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Let’s not rubbish Lancet just yet

It looks to me as if Prof Timothy Walsh may have overstepped his research mandate by calling for caution over nascent attempts to promote British medical tourism in India. Walsh cites moral reasons.

world Updated: Aug 16, 2010 23:37 IST
Dipankar De Sarkar

It looks to me as if Prof Timothy Walsh may have overstepped his research mandate by calling for caution over nascent attempts to promote British medical tourism in India. Walsh cites moral reasons. He is responsible to the British taxpayer who funds the National Health Service, which may end up sending Britons to India for cheaper treatment at its cost, he tells me.

Morals are hard to argue over, but one thing is clear to me: if one day a surveillance system is put in place in India to track post-surgery hospital infections and laws are enacted to regulate antibiotic use, then the man on the street, who doesn’t necessarily have the money to use Escorts or Apollo, will have a lot to thank Lancet for.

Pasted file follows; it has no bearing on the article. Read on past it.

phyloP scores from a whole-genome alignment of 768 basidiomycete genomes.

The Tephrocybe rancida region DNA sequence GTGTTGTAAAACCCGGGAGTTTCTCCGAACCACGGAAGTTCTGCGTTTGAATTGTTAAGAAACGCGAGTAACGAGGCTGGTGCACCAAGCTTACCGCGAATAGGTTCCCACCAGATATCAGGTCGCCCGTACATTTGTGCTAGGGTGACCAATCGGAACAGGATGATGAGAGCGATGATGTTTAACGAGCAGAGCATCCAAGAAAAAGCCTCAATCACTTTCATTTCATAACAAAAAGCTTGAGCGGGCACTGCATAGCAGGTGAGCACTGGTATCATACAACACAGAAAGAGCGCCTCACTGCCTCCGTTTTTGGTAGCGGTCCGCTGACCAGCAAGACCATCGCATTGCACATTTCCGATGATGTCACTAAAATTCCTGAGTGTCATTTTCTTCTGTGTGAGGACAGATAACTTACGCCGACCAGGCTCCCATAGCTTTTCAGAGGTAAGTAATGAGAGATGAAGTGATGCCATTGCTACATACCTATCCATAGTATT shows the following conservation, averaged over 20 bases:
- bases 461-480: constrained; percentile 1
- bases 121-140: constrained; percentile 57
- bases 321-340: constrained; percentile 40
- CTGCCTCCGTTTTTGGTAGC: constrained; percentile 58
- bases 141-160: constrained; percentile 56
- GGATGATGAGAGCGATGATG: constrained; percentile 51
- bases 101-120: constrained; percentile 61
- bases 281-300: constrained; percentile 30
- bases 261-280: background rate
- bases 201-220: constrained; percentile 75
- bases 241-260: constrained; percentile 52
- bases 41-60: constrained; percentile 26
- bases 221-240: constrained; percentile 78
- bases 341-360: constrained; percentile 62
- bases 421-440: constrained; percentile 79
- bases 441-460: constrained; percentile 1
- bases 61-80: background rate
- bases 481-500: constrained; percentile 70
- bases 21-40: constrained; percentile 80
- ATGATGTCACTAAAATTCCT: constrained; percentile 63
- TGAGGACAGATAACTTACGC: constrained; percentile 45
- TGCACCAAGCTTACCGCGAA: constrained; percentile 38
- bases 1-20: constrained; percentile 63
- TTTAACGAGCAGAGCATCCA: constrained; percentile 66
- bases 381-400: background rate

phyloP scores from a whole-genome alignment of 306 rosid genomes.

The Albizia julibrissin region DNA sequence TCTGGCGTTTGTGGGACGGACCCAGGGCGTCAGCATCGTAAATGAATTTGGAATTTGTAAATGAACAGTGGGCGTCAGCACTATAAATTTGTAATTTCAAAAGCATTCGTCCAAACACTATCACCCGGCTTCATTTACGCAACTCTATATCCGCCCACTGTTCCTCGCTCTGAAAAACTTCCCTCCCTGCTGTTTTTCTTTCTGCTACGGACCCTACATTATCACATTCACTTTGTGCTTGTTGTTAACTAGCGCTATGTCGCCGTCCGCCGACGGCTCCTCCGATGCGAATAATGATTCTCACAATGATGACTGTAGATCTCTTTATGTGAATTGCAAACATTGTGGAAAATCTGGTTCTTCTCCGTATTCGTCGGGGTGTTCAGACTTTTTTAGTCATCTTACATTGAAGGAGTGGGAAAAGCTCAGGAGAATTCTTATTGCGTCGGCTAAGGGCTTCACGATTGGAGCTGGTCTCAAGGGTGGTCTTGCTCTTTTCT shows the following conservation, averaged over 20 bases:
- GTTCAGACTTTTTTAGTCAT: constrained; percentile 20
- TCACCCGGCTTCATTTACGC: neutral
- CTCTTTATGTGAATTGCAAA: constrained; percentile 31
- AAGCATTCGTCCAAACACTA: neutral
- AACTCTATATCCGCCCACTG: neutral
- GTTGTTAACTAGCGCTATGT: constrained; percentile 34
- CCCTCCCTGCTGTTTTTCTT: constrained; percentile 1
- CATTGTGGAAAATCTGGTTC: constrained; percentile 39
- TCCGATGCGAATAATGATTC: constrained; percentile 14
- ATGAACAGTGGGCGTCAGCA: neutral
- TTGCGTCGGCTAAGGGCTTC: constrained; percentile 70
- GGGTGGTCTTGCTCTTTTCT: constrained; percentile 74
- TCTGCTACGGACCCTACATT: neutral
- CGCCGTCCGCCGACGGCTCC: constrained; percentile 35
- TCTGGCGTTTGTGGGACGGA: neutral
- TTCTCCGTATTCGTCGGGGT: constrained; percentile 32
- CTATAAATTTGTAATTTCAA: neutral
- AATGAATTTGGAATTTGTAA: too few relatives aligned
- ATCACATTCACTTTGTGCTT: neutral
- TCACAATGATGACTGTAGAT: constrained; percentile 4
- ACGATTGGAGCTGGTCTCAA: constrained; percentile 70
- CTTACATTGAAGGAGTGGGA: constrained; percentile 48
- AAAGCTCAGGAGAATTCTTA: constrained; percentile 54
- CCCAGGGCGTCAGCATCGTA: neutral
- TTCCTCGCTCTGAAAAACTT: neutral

The regulation of antibiotics absolutely fundamental to the way Britain approaches the care of its citizens.

The NHS, as is well known, runs through a system of insurance fees, where every Briton who is employed or in business pays a mandatory fixed sum to the government which in turn ensures free consultation with a local, government-approved doctor of their choice and free hospital treatment for everything from a broken nose to heart surgery. Medicines are charged at a standard rate of £7.10 for those able to pay and free for the young, the old, the disabled and the jobless.

It’s a system that works superbly at its best (you could be speaking on the phone to emergency and the ambulance would be on a street next to yours even as you spoke). But the system, founded in 1948, is creaking through overload: the commonest complaint is over the waiting time to be operated upon. And India has shown a way to beat the queue.

I spoke to my local pharmacist – someone whom I have used for nearly 25 years – about the antibiotic regulation and this is what he had to say:

“A lot of it is about trust. I have never and will never sell antibiotics without a prescription. That’s just the way it is. Also, there are routine checks by the health department, and it’s just not worth it. “Of course, there are rogue pharmacists” he said.

I don’t really want to add fuel to this particular fire, but my pharmacist left me pondering a potential problem of massive proportions: Where do illegal immigrants, who are not registered with the NHS, get their antibiotics from? When they fall ill, who tells them which antibiotic to have and in what doses?

Who regulates those invisibles who are outside of the law?